the enemy, and more than once military movements were hampered owing to the scarcity of ammunition. We have it upon the authority of Colonel Rains that "but one man—Wright—could be found in the Southern States who had seen gunpowder made by the incorporating mill, the only kind that can make it of the first quality; he had been a workman at the Waltham Abbey Government Gunpowder Works in England." During the period that the Augusta mills were in process of construction a small powder factory was run at Manchester, Tenn. The output of this was very limited, and it was conducted mostly as a school of instruction, and as soon as the Augusta works were completed the operatives and machinery were transferred there. At the same time, at a refinery in Nashville, workmen were being taught to refine saltpeter and distill charcoal. Notwithstanding these methods of obtaining competent labor, it was with the greatest difficulty that a sufficient supply could be procured, and as a consequence every sort of labor-saving device possible was adopted. Among the improvements introduced by Colonel Rains in this way was a crystallizing machine of his own invention for refining saltpeter, the main constituent of gunpowder, and which has to be brought to a high state of chemical purity. By means of this machine eight or ten thousand pounds of saltpeter, used by the works daily, which had to pass through many stages and undergo much manipulation, which at first required a large force by manual labor, was prepared by two or three workmen. Other improved methods of powder-making were brought into use for the first time, and the Confederate powder works were pronounced among the finest in the world, and the London Times and other foreign papers gave lengthy and commendatory descriptions of them.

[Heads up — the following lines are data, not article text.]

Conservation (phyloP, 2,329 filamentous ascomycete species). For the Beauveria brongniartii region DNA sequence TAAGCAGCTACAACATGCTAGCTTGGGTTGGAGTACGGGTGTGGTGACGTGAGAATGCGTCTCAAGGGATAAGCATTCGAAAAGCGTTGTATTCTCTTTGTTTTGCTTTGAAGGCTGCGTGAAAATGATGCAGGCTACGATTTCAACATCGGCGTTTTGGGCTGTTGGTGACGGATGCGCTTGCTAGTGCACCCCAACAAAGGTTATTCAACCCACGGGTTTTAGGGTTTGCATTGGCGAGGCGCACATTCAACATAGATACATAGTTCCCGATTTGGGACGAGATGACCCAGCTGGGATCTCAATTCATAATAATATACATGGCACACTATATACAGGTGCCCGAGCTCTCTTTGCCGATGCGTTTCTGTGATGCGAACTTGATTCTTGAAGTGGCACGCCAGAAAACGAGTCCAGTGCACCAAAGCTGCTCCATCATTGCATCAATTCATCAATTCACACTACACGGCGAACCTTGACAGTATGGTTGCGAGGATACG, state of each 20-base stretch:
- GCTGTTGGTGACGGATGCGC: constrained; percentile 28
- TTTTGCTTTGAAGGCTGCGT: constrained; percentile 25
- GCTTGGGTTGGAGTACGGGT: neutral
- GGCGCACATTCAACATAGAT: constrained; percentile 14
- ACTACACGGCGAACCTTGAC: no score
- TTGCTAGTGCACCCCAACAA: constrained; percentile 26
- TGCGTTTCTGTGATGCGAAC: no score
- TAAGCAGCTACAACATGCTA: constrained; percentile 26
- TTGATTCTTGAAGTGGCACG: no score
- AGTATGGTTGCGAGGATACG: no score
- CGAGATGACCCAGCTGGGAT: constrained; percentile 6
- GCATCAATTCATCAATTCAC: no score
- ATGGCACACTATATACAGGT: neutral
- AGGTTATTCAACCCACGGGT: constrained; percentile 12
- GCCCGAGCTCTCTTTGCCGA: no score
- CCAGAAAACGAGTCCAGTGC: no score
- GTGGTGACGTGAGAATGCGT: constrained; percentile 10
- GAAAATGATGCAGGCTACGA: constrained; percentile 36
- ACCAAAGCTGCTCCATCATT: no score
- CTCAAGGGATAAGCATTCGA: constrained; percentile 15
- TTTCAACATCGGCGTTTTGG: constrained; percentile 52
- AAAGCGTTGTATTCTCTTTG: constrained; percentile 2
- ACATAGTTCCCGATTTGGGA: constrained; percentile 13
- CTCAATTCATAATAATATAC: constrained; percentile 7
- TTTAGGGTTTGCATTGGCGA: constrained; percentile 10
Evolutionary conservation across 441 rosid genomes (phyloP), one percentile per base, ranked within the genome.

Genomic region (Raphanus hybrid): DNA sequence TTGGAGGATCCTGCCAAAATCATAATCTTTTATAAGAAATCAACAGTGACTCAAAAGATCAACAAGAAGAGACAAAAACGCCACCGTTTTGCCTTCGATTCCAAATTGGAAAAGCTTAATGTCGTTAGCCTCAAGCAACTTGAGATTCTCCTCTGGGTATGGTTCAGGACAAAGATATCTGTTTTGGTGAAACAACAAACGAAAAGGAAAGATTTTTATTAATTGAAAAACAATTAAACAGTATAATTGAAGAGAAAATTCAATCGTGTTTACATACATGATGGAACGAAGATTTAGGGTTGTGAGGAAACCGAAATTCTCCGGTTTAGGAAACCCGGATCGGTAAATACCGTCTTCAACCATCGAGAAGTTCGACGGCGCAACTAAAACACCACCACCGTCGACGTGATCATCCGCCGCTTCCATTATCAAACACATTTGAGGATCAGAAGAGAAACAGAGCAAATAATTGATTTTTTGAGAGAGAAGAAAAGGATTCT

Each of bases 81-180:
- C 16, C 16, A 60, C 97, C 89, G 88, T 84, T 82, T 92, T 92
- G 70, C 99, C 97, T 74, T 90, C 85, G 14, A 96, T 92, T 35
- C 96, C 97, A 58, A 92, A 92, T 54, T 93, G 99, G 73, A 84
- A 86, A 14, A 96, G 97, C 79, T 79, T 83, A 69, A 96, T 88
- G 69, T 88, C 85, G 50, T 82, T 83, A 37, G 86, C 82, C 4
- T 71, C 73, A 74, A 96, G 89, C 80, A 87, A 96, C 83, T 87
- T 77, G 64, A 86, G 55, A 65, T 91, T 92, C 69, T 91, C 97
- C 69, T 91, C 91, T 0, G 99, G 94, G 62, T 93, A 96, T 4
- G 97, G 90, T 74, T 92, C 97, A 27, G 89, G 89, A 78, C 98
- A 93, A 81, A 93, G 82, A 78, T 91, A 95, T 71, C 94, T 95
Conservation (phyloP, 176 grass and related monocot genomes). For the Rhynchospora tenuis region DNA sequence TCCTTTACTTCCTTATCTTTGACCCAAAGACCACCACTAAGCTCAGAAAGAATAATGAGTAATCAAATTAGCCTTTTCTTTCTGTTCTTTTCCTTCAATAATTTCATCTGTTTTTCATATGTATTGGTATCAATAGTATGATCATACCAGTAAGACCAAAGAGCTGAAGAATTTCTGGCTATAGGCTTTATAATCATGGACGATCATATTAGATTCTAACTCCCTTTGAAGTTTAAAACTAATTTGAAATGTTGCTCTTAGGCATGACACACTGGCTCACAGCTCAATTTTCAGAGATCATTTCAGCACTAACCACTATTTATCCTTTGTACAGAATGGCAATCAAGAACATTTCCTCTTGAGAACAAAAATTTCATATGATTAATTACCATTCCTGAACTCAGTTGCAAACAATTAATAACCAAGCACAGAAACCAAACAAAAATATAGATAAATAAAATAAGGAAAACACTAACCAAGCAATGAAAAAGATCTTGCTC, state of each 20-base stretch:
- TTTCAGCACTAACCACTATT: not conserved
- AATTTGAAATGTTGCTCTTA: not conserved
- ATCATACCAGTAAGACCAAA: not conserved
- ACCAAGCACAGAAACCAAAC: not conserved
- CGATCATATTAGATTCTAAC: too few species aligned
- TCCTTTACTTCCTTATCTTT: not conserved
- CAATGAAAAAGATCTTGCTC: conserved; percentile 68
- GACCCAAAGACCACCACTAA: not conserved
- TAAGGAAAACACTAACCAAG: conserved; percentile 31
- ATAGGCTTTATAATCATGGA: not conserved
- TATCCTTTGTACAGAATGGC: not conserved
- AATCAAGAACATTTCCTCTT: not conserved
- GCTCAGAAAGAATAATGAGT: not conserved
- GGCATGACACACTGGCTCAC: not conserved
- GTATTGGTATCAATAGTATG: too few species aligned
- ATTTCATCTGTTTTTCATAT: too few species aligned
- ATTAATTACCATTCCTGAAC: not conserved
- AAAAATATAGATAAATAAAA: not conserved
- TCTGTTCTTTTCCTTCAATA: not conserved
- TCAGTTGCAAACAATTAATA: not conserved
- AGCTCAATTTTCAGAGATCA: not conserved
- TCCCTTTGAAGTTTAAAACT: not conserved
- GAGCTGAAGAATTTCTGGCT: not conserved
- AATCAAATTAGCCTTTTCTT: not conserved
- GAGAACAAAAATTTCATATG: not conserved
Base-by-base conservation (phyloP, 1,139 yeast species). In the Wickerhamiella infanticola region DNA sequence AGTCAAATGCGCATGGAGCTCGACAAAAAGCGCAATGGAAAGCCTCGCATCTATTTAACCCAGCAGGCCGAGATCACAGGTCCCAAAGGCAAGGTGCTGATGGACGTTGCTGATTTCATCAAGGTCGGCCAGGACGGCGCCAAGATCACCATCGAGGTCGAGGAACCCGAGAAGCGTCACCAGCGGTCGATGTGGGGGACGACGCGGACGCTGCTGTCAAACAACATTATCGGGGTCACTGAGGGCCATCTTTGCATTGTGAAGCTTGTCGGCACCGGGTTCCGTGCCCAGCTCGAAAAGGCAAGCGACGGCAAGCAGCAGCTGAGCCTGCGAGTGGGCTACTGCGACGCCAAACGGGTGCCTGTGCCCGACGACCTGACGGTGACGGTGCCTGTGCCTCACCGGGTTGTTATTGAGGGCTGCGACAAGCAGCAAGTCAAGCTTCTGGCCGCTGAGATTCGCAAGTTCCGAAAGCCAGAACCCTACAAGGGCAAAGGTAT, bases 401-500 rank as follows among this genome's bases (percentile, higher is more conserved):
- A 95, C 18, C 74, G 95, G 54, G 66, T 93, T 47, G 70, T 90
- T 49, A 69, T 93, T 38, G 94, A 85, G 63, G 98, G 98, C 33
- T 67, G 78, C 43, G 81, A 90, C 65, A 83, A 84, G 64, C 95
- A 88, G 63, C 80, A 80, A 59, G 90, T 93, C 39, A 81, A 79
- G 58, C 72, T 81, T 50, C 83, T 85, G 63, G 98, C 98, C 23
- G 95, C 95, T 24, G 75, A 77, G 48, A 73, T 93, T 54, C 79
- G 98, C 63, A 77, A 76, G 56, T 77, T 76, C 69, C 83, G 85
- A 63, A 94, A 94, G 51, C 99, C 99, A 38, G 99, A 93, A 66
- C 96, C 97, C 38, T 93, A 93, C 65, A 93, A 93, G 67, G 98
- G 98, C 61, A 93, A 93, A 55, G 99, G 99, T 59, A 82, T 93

The Confederacy was furnished with one thousand three hundred and seventy-five tons of gunpowder from these works. Colonel Rains is authority for the statement that "notwithstanding the admirable serving of the heavy artillery at Fort Sumter during that engagement, it would have fallen and Charleston been captured had any but the strongest gunpowder been used. The armor of the ironclads, though constructed expressly to withstand the heaviest charges and projectiles, gave way before its propelling force." General G. J. Rains, a brother of Colonel Rains of the powder works, was the inventor of the sub-terra shells, that were first used after the battle of Williamsburg, and which proved effectual in retarding the advance of the Federal forces. At the time that McClellan was in command below Richmond, in 1862, and his vessels in James River, General Rains was placed in command of the submarine defenses by the Confederate Government. Here, opposite Drury's Bluff, the first submarine torpedo used in the war was made. This mode of defense had been previously